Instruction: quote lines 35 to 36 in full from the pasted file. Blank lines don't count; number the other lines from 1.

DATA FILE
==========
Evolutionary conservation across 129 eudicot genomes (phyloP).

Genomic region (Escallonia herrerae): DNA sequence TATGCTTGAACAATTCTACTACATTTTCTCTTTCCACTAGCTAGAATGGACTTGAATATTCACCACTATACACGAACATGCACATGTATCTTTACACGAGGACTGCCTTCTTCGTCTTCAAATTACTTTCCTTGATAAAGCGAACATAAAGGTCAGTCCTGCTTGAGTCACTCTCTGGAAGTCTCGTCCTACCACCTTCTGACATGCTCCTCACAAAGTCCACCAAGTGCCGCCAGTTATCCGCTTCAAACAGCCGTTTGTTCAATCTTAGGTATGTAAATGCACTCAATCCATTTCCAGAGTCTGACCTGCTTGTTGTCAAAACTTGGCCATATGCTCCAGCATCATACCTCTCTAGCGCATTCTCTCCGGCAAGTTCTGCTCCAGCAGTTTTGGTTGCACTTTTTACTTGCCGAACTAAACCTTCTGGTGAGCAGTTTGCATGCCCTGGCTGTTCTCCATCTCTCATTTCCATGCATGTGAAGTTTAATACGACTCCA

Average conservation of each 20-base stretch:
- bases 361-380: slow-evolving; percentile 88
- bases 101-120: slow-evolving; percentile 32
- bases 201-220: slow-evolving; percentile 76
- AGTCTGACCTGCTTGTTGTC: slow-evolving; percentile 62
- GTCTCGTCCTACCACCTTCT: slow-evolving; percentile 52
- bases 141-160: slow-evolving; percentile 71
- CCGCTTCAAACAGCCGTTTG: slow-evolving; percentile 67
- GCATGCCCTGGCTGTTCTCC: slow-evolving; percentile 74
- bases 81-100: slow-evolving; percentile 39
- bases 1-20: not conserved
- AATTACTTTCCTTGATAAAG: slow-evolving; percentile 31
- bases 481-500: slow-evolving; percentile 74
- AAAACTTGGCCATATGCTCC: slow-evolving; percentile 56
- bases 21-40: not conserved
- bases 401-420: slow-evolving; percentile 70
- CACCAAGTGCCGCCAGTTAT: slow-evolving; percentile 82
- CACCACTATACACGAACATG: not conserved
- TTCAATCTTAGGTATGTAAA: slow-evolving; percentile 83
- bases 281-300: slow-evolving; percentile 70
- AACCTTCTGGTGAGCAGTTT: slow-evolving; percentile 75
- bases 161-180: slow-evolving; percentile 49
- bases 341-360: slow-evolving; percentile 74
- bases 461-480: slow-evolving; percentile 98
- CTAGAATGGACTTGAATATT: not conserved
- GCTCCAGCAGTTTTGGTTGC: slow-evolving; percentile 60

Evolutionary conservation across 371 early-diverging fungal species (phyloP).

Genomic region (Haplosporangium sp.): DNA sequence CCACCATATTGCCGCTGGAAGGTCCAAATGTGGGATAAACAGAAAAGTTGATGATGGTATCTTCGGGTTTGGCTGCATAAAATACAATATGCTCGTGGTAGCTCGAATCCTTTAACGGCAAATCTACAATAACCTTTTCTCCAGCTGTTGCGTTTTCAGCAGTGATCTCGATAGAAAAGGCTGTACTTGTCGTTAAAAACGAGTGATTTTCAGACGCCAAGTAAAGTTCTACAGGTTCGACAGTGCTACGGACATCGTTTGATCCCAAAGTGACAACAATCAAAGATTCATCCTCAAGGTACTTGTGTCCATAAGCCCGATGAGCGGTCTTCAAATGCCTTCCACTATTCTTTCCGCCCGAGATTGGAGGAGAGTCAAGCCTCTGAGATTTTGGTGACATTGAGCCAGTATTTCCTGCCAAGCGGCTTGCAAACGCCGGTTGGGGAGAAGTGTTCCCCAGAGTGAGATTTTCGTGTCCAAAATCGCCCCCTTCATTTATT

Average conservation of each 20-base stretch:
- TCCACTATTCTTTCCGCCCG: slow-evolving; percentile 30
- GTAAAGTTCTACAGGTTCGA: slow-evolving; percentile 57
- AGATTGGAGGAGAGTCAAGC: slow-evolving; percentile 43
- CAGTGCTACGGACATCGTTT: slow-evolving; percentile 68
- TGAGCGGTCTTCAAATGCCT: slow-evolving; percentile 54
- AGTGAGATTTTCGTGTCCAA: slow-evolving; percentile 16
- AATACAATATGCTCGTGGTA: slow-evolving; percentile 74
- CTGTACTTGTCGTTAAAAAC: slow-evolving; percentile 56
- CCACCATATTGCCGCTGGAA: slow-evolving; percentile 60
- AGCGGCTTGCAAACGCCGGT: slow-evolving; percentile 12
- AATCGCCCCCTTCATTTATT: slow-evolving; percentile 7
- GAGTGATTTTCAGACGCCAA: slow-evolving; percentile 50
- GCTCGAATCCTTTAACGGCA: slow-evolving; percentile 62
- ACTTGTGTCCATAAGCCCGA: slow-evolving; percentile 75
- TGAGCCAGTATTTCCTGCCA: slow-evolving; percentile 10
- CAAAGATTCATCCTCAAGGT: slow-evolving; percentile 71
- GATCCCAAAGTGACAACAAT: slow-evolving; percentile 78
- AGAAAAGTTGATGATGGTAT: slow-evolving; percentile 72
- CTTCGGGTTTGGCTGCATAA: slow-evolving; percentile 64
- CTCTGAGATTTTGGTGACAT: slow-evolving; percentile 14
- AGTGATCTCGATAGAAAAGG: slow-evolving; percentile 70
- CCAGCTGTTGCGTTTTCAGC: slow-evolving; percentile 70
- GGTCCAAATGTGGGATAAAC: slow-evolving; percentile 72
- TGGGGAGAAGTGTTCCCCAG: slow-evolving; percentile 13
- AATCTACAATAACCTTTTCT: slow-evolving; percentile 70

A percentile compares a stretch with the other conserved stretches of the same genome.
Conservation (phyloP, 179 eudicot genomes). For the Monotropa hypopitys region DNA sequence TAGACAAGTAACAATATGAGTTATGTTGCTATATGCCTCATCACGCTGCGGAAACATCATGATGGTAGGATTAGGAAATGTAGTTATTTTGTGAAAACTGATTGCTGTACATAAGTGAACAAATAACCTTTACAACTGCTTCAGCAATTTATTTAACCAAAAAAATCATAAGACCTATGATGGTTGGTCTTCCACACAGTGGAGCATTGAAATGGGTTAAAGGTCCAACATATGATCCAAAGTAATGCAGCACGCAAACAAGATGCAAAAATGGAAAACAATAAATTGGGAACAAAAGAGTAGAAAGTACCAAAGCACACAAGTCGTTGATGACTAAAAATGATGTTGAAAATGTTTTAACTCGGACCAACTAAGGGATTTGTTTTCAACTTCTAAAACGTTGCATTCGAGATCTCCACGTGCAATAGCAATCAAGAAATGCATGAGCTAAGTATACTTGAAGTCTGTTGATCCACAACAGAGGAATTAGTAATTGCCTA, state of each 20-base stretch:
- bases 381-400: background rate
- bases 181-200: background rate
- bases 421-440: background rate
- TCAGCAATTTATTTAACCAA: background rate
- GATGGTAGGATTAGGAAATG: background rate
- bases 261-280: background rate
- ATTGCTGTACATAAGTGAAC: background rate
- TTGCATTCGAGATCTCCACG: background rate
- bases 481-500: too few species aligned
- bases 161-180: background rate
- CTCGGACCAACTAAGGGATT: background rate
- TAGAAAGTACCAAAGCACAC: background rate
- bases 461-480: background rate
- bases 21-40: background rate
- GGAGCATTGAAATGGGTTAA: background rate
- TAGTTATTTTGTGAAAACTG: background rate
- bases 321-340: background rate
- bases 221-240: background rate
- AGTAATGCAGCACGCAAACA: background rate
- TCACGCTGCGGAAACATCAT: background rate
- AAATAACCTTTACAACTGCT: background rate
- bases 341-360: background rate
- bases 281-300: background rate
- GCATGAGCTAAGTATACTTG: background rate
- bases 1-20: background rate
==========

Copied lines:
- CAGTGCTACGGACATCGTTT: slow-evolving; percentile 68
- TGAGCGGTCTTCAAATGCCT: slow-evolving; percentile 54